Click image for larger version

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                        The author says this cheesecake is completely gluten-free, dairy-free and egg-free. Makes 1 tiny cheesecake (12 cm/5 inches), but you can of course double the recipe to make a bigger one! Serves 4.

                        Ingredients

                        Crust

                        1/2 cup pitted dates
                        1/2 cup almonds
                        pinch of salt

                        Filling
                        3/4 cup cashew nuts, soaked in water overnight then drained *
                        2 tbsp lemon juice
                        Zest from 1 small lemon
                        3 tbsp coconut oil, melted
                        1/3 cup coconut milk (full fat)
                        1-3 tbsp maple syrup (to taste)
                        1/4 cup (25 g) fresh or frozen (but thawed) blueberries

                        Topping
                        Freeze dried blueberry powder
                        Fresh blueberries
                        Shredded coconut
                        Edible flowers

                        * If you’re in a hurry you can let the cashews soak in very hot water for 1 hour instead of overnight.

                        Author's Instructions

                        1. Soak the dates in warm water for 15 minutes then drain. Put almonds in a food processor and pulse until finely chopped. Add the dates and salt and pulse until a paste forms.

                        2. Press mixture into a 5-inch springform pan (if you don’t have a springform pan, use a pie tin or a regular cake pan covered with parchment paper). Put the pan in the freezer while you prepare the filling.

                        3. Put all ingredients for the filling in a blender and mix until mixture is as smooth as possible. Pour the filling into the crust, cover with plastic wrap and freeze for at least 4 hours.

                        4. Remove the cake from the pan and leave to thaw in room temperature for about 10-15 minutes before cutting. Top with freeze dried blueberry powder, fresh blueberries, shredded coconut and edible flowers. I usually run my knife under warm water (and dry off) before cutting, to make a cleaner cut. Let each piece thaw for a few more minutes before serving.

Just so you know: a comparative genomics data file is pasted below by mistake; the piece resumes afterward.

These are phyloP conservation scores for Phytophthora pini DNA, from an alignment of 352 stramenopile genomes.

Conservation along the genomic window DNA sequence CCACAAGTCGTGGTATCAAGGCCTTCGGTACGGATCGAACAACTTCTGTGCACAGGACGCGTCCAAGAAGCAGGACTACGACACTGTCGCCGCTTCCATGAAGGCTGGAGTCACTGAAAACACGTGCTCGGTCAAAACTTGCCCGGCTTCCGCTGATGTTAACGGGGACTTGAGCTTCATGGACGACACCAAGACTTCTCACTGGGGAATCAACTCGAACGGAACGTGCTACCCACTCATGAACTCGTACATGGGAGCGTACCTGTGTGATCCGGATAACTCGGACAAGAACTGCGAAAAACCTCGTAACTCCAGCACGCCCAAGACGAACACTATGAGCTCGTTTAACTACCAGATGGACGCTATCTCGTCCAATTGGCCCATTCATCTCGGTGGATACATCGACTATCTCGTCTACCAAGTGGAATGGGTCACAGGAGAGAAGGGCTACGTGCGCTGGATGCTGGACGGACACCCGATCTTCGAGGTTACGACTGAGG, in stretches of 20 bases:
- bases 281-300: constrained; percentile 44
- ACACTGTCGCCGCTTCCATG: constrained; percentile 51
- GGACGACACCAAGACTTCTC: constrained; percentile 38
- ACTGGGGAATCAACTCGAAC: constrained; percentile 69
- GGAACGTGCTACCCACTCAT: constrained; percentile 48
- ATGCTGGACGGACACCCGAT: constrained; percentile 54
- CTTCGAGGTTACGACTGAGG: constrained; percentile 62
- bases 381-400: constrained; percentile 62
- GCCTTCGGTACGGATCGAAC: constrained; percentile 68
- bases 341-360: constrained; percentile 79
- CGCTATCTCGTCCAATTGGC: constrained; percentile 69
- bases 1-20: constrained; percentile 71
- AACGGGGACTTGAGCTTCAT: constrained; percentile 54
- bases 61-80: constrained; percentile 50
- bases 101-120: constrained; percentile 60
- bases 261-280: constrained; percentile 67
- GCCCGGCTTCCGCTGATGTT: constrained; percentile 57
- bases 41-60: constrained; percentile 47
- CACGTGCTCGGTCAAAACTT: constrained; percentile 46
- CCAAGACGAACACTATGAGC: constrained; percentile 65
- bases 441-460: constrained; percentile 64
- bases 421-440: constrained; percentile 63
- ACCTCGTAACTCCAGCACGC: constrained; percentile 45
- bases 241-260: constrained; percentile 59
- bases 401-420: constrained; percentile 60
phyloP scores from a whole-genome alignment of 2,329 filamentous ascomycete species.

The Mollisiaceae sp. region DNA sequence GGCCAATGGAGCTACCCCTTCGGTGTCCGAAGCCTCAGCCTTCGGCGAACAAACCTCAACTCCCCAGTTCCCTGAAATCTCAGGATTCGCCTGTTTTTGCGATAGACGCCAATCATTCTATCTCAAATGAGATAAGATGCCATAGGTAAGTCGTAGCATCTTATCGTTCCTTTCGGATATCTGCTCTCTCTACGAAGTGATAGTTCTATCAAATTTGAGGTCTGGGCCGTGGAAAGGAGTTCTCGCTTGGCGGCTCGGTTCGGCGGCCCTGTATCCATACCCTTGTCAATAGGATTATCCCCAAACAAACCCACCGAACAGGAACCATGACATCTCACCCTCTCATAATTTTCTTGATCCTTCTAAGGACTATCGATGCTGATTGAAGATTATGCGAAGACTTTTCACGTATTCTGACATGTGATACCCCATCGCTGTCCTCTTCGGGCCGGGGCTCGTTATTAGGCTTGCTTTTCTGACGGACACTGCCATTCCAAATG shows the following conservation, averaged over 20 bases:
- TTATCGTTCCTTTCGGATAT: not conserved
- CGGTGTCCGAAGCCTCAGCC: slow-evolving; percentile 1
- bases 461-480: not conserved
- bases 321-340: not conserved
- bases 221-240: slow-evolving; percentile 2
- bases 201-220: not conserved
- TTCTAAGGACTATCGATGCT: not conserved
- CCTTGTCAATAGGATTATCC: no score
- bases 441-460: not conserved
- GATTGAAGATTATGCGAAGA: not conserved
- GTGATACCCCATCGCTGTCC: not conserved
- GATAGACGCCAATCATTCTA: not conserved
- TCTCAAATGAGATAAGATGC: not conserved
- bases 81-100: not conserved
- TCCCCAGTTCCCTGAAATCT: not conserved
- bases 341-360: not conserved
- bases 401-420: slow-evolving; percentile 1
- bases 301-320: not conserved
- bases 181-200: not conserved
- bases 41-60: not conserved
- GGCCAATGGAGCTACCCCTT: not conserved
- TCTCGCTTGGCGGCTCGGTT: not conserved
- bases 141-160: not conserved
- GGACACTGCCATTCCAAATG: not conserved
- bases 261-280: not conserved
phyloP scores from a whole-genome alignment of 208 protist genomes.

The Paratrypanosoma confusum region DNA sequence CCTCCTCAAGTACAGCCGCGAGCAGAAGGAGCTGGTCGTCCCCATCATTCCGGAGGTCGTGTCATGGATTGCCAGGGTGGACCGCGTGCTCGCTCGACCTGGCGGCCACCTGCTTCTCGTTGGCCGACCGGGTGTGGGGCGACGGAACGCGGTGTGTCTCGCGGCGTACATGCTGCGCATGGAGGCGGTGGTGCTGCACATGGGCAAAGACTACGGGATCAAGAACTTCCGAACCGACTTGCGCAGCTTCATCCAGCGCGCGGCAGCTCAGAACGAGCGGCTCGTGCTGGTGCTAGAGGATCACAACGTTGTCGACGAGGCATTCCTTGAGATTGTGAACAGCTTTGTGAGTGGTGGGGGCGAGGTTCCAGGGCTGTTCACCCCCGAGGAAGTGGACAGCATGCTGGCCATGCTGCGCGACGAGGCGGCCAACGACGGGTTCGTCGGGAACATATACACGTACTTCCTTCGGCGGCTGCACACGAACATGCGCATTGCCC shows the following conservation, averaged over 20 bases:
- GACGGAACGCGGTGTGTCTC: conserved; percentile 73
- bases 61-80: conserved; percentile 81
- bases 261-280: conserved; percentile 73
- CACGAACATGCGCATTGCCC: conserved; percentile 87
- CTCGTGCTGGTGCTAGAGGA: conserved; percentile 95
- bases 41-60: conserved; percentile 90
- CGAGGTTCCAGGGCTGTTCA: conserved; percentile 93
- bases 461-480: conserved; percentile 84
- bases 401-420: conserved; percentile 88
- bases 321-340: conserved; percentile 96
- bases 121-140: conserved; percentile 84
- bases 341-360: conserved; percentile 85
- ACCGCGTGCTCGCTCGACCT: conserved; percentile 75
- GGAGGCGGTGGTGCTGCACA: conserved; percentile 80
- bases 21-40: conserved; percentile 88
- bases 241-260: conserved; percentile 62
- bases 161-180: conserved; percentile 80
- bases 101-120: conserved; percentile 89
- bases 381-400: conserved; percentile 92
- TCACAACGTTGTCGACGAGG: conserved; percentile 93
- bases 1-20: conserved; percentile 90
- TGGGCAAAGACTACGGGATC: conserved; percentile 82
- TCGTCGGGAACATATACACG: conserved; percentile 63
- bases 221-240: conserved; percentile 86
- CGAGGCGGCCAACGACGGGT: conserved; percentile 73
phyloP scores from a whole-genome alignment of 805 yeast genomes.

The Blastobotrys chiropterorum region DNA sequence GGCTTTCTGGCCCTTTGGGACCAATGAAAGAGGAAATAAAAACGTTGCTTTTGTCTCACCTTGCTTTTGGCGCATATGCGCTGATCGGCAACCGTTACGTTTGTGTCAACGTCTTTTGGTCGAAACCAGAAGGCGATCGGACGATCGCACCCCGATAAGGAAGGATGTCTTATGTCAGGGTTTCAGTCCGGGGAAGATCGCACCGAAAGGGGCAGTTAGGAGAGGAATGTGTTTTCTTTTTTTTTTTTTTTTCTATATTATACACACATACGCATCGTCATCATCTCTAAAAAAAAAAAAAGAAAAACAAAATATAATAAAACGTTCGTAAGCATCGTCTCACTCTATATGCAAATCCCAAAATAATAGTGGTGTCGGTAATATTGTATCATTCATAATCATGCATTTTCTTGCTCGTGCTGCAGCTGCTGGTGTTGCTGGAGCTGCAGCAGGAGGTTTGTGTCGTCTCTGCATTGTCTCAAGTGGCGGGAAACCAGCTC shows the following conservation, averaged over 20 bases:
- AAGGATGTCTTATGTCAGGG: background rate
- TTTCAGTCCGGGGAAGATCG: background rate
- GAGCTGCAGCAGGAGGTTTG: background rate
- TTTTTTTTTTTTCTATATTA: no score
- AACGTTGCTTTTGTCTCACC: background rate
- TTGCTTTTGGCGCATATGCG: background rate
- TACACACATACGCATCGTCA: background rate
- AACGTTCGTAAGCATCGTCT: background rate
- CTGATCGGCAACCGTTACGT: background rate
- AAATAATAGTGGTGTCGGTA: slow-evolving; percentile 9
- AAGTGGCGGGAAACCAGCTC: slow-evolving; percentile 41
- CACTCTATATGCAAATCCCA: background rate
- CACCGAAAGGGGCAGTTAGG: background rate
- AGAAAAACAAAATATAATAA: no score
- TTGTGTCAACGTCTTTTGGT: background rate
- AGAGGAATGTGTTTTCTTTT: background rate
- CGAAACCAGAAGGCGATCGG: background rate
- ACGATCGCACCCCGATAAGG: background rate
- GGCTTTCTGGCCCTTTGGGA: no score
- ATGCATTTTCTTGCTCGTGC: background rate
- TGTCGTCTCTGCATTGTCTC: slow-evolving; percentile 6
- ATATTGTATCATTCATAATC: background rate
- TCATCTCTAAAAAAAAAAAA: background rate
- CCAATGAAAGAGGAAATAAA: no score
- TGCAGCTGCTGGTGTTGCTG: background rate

"Seconds of your life are ticking away. If someone says that there's a rule - break it! That's the only thing that moves things forward."
                        -Hans Zimmer.

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                        • #13
                          Apple Frangipan Honey Tart

                          Easy to make, this makes one delicious tart and serves 6 to 8.

                          Recipe ref: http://www.callmecupcake.se/2017/10/...oney-tart.html

                          Click image for larger version

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                          Pie Crust
                          240 g (1 2/3 cups) all purpose flour
                          1 1/2 tbsp. granulated sugar
                          1/4 tsp. flaky salt
                          175 g (about 1 1/2 sticks) very cold salted butter
                          5-8 tbsp. ice water

                          Cinnamon Honey Frangipan
                          75 g (2/3 stick) softened salted butter
                          3 tbsp. honey
                          1 tsp. ground cinnamon
                          1 medium egg
                          75 g (2/3 cup) almond flour
                          2 tsp. all purpose flour

                          Topping
                          5-6 (450-500 g) medium apples (I used ‘Discovery’)
                          juice from 1 small lemon
                          1 egg
                          1 tsp. water
                          1/4 tsp freshly ground cardamom
                          1 tbsp. turbinado sugar

                          Honey Glaze
                          1 tbsp. honey
                          1 tbsp. water

                          Author's Instructions

                          PIE CRUST
                          1. Mix together flour, sugar and salt in a large bowl. If you have one, use a cheese slicer to slice the butter thinly – if not, you can dice the butter with a knife. Add the sliced or diced butter to the dry ingredients, and using your fingers or a pastry cutter, cut in the butter until dough is crumbly but there are still some small visible pieces of butter.